I have also tried out the Fujinon XF 10-24mm f/4.0 R OIS zoom lens on a Fujifilm X-T1 at the 18mm focal length setting and found that a very satisfying experience too, even though my needs are for rangefinder and rangefinder-stye cameras with prime lenses that do not protrude into those cameras’ optical viewfinders if they have them.

Theoretically the Fujinon XF 18-55mm f/2.8-4.0 R LM OIS kit zoom should provide a decent match for the X-Pro2 in its optical viewfinder aka OVF mode given the OVF’s brightline range from 18mm to 56mm, but I suspect the 58mm filter diameter of the lens may protrude into the OVF’s lower right somewhat.

That is a problem that can be palliated to some degree by using the X-Pro2 in M for manual focus mode with the EVF-in-OVF switched on to give you an overall view of the scene, or in S or C autofocus mode with the focusing area set to smallest.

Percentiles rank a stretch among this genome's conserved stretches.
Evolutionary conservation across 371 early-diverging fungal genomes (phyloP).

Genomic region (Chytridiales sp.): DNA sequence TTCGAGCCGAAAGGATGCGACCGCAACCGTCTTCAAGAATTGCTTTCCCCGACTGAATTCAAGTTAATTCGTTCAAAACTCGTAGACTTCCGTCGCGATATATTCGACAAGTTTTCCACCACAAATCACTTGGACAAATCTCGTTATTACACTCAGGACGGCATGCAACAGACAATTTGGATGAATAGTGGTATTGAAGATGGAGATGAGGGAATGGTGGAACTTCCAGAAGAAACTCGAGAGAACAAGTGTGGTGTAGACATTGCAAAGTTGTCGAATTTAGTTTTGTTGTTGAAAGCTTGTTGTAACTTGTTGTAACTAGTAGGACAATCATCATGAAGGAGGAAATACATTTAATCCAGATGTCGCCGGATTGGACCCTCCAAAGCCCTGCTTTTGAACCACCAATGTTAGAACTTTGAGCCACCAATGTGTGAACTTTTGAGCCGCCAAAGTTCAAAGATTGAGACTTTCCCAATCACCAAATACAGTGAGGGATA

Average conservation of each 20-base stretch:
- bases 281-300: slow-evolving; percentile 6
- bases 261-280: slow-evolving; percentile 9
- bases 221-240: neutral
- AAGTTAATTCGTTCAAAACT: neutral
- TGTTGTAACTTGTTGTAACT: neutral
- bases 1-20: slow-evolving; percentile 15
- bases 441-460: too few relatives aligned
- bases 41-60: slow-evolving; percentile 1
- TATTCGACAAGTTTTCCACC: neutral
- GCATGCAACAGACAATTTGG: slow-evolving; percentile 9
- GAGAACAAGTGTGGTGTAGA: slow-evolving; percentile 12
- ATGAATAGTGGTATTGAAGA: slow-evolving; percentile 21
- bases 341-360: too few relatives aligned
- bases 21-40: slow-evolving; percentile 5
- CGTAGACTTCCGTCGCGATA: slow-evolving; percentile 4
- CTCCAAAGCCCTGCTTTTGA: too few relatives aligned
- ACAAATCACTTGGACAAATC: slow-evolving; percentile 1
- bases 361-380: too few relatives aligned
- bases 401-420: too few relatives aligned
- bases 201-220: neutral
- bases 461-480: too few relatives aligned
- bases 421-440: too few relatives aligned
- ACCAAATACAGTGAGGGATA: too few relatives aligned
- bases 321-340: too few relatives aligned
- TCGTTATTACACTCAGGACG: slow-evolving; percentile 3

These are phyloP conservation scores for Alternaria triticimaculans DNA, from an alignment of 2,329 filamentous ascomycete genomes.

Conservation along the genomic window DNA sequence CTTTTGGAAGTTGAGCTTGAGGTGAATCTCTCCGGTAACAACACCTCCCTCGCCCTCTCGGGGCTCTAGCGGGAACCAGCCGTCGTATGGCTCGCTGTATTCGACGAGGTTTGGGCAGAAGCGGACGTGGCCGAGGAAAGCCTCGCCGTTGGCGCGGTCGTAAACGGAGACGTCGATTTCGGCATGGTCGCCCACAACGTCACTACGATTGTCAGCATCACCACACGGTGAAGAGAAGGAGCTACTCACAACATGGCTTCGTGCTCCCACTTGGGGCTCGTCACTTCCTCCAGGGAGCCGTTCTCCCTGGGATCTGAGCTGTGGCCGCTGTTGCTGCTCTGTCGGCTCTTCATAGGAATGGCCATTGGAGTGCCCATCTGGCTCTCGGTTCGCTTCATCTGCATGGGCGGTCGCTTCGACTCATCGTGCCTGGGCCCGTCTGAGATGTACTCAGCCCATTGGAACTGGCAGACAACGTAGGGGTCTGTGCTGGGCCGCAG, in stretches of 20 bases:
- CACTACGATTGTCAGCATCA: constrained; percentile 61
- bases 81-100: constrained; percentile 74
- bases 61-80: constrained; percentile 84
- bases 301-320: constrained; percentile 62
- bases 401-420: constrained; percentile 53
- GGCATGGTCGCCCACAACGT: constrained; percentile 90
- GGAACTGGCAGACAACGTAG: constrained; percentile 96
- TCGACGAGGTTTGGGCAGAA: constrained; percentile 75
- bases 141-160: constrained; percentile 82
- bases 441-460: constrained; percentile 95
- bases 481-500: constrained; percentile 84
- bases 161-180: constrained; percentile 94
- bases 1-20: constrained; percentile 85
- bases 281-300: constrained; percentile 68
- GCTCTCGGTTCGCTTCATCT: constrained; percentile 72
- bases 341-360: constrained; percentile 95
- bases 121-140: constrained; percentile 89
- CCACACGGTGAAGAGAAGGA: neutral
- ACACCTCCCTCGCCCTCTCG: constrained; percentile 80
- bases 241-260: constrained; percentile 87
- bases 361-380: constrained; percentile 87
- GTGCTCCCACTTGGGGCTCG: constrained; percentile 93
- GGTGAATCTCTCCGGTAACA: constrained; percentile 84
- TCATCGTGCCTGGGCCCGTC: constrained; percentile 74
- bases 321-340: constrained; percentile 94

Some urban documentary photographers render the Fujinon XF 18mm f/2.0 R more usable by taping its aperture and focusing rings up on selected settings while others use the lens untaped-up and set for zone focusing, like Sydney urban documentarian Steve Dimitriadis in his article below.

I have tried using the Fujinon XF 18mm f/2.0 R for the up-close, immersive, available light documentary projects for I which I also loved to use my Leica Elmarit-M 28mm f/2.8 but found the 18mm even more frustrating in use than for urban documentary at a distance from my subjects.



As a result of this article I have been accused online of demanding that Fujifilm must now make two versions of every lens that they currently make, one with a wide maximum aperture and one with with a less wide maximum aperture, and thus that I am demanding that Fujifilm bankrupts itself.

Reference to some facts is in order.

I am asking Fujifilm that they consider releasing the updated 18mm lens design that has apparently been on their internal lens release roadmap for some time since it was first reported by Fuji Rumors.

Given Fujifilm is about to release a 16mm Fujicron lens to sit alongside its current 16mm f/1.4 lens, surely it is not outside the bounds of imagination that the company may be capable of having two 18mm lenses in its collection, a quirky and characterful 18mm art lens and a professional-quality 18mm lens.